WebSocket example with keyword highlighting

In the keynote this morning at RIACon, I talked about a few ColdFusion 10 technologies that I found especially interesting. I began with WebSockets. I’ve blogged about WebSockets and ColdFusion 10 many times already, but I built something interesting for the keynote that I’d like to share. I began with a simple chat application - the one I’ve demoed a few times before.

You can check out my earlier entries (or download the zip) if you want to see how this is built, but for the most part, it’s simply shuttling simple text messages back and forth over the channel.

One of the features of this chat room is automatic HTML replacement. If you try to send <b>Foo</b>, server-side code removes the HTML before the message is sent out to others. This is done using the beforePublish method of the CFC handler I have associated with the WebSocket. Here is a snippet of the code.

message.chat=rereplace(message.chat, “<.*?>”,””,”all”);

I thought it would be cool if we could do something a bit more intelligent with this method. If we can remove HTML, we can also do other things with messages.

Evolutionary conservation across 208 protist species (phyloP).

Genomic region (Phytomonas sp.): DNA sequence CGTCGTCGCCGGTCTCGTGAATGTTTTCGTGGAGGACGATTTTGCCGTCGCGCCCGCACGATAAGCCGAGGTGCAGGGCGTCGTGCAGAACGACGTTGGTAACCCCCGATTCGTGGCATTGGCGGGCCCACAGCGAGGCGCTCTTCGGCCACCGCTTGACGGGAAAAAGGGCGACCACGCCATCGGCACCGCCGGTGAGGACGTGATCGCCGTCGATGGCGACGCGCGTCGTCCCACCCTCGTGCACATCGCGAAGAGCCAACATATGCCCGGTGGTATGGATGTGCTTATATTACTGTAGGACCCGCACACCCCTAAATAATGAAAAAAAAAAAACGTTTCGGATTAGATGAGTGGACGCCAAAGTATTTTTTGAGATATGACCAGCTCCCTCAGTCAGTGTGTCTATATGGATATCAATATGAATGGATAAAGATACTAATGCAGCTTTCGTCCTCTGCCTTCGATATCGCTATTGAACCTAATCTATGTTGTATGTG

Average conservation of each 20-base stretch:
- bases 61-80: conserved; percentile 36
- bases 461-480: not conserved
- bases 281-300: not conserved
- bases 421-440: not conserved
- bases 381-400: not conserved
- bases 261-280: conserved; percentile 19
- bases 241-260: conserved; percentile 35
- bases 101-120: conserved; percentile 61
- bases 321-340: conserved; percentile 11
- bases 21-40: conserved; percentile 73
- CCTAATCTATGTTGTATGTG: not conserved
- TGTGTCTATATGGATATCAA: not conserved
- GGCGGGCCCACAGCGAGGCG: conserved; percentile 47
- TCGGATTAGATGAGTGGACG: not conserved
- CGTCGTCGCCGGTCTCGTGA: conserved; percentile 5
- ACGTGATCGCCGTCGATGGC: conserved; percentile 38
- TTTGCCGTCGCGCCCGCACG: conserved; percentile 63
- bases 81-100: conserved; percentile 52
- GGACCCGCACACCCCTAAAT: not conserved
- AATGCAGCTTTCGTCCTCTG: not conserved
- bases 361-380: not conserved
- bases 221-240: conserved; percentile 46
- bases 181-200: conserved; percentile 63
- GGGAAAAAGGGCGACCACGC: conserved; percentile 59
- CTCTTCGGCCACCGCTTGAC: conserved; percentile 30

Imagine for a minute that our chat app is a help desk for ColdFusion users. What if we could automatically notice when someone asks about a ColdFusion tag or function?

I found a source of docs in HTML format (thanks Pete Freitag!) and saved a copy to my demo. In my Application startup I did a quick scan of the files and cached them in the Application scope.

The file names match the function/tag spec exactly so I can use the filename minus the extension as a simple key pointing to the actual file. (And on reflection, I really don’t need to store the extension either!)

Once I have these functions and tags in memory, I can update beforePublish to check for these keywords:

Essentially - split by word, see if the word exists as a ColdFusion function or tag, and if so, wrap it with some HTML I’ll notice later. I make use of a data attribute to store the URL of the documentation page.

Back in my front end then it’s trivial to use a bit of JavaScript to detect clicks on those links:

To test this, head over to the demo (big button below) and try talking about cfsetting, or cfoutput, or any of the other ColdFusion tags and functions.

<p>Download attached file.</p>

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About Raymond Camden

Raymond is a developer advocate looking for his next gig. He focuses on JavaScript, serverless and enterprise cat demos. If you like this article, please consider visiting my Amazon Wishlist or donating via PayPal to show your support.

Lafayette, LA https://www.raymondcamden.com

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